Uruguay Gauchos Darley Newman Cowgirl Magazine
Herding cows on the El Charabón estancia in the Rocha province of Uruguay.

As a sudden rainstorm swept over us, I hunkered thankfully into the wool poncho that ranch owner Jorge Zuasnabar had lent me for today’s early morning cattle work.  I had come to his working estancia (ranch), El Charabón, to learn firsthand about gaucho life in Uruguay, and to discover if the legendary gauchos of my imagination still existed.

Uruguay’s economy is largely based on cattle production, making the daily tasks of the gaucho essential.   As I moved the herd with the gauchos, I felt like I was stepping back to a simpler, more natural time. When Fernando, one of El Charabón’s gauchos, trotted and then loped towards a breakaway cow, I knew that I was seeing the real deal.

Uruguay, a small South American country bordered by Brazil and Argentina, has an ideal climate for cattle ranching and beef production, and along with that, a celebrated horse culture.  Along the three-hour coastal drive from the capital city of Montevideo to El Charabón, horses populate the fields and graze by nearly every yard.  Men ride horseback alongside the roads, work cattle with horses, and even children drive horse-drawn carts.

Driving cattle Gaucho style.

In Uruguay,  ATVs and trucks haven’t replaced steeds; the gauchos on the estancias still use horses to get things done.  The gauchos and their mounts work long days outside, with the sense of pride and freedom—as with their American counterparts—that goes along with this type of work. Like our North American cowboys, the gauchos devote themselves to working with and protecting the ranch’s livestock, treating sick cattle, moving stock from pasture to pasture, and more.

El Charabón, an estancia turística (guest ranch) in the Rocha province, raises cattle and sheep and is run by Jorge and his wife.  As a guest at El Charabón, you’ll engage in real work and day-to-day life with true gauchos. Don’t worry:  This is a place where you don’t really need to speak the same language to ride with the gauchos and enjoy their way of life.  Hand and arm gestures work, along with a simple nod or a smile.

Uraguayan gauchos wear bombachas—lightweight cotton pants with wide legs that cinch at the ankle—tucked inside soft, knee-high leather boots. Headgear may be berets or wide-brimmed hats. They ride in sheepskin saddles, carry a facón (dagger), a rebenque (leather whip), and a poncho for inclement weather.  Wishing to experience authentic gaucho style, I rode in a pair of bombachas.  They’re very comfortable attire; in fact, I would have worn my bombachas on the plane, had they not been wet and dirty from my time riding in them.  The stirrups on the sheepskin saddles—some round and some triangular—challenged me, however, as my feet slid around in both kinds.  This made things interesting when we came to some abrupt stops while rounding up the herd!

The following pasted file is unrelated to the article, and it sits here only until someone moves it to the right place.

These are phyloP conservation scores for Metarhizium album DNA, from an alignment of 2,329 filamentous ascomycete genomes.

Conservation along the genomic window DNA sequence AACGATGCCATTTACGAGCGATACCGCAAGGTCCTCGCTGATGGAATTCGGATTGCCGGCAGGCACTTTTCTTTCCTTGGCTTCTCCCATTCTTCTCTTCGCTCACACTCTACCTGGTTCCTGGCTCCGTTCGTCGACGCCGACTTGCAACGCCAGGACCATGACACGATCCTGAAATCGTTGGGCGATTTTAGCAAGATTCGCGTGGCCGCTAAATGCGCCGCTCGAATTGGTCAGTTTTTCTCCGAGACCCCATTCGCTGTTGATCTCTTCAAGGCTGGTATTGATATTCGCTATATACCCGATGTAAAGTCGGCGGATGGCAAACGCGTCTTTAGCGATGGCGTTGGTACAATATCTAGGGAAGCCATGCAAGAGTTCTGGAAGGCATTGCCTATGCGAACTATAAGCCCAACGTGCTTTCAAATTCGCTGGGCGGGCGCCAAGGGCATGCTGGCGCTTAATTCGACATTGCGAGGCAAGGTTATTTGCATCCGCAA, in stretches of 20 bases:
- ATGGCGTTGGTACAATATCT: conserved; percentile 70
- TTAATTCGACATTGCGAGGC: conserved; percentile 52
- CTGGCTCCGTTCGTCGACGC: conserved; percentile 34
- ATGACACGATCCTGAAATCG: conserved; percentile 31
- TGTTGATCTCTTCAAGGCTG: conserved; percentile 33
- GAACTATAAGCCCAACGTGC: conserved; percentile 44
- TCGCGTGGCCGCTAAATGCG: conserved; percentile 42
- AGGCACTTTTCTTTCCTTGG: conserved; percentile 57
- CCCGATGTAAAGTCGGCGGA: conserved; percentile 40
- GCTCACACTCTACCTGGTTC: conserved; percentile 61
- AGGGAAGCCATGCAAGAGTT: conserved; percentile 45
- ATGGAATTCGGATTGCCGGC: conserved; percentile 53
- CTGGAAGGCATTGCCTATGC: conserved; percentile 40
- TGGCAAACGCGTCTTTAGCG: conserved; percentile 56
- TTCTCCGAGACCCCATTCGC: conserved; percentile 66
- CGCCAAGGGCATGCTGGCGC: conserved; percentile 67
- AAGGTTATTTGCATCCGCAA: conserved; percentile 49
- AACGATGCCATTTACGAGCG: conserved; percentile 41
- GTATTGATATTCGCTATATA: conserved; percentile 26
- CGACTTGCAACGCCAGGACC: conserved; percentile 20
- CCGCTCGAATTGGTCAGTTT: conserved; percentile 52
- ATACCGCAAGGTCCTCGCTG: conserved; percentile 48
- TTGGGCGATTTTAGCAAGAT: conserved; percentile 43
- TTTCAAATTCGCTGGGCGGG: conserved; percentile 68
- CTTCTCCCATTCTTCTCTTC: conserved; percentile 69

A Uruguay Gaucho.

Gauchos—as well as people all over Uruguay—drink yerba mate, a tea made from the naturally caffeinated leaves of the South American holly tree.  It’s strong.  The first morning I tried it and liked it, but it’s definitely a morning drink for me. I was offered it in the afternoon and declined because I knew I would be up all night if I drank that much caffeine. The gauchos, however, sip mate through straws all day long, another source of their energy.

I asked Jorge how one becomes a gaucho, and he told me that most gauchos are born into the tradition, with skills passed down from father to son, similar to modern-day American cowboys who grow up riding in rodeos and doing ranch work. My lack of Spanish language skills prevented me from peppering Fernando with questions, which he probably appreciated as he, like many of the gauchos that I met in Uruguay, seemed a bit shy.  His shyness and that of the other gauchos led me to cast them as strong, silent types, not unlike our iconic American cowboys of the silver screen.

Touring the rolling hills of La Salamora.

Traditionally, a South American gaucho lived a nomadic and solitary life, living off of the land and sleeping under the stars as he traveled to various ranches where he might be needed. Although some gauchos still do this, most gauchos in Uruguay today are employed by single ranches, and this has changed their lives.  At La Salamora, an estancia that I visited in the rocky, rolling grasslands of Lavalleja, I met Gilberto, a nomadic gaucho until being hired by the ranch a few years ago. Prior to coming to La Salamora, Gilberto lived outside, using his saddle as a pillow, and worked for various area ranches when they needed him.  Gilberto now lives in a house on the ranch with its own television, something that brings him news of places that before he didn’t know existed.

Things are changing in Uruguay for the gauchos and have been for many years, but real gauchos are still doing real work (they just do it a bit more comfortably now).  As I traveled around Uruguay meeting other gauchos on other estancias, I was glad to be able to experience these pure, working ranches with real cowboys and appreciative that many of the ranchers I met want to hold onto this and to their heritage, even as they advance into the future.

As I learned to ride gaucho-style, I realized that I was seeing something special in Uruguay, something best viewed from a horse’s back: countless estancias where able gauchos ride herd, as did their fathers before them, in the timeless dance of rider, horse, and cow.

If You Go: El Charabón Estancia Turística, Rocha/Uruguay, elcharabon.com.uy.

Darley Newman is the five time Emmy Award nominated host, writer and producer of the PBS series Equitrekking (equitrekking.com) and Travels with Darley (travelswithdarley.com), also seen on AOL and MSN. She travels the world with locals, horseback riding in exotic locales to find the best places to travel and ride.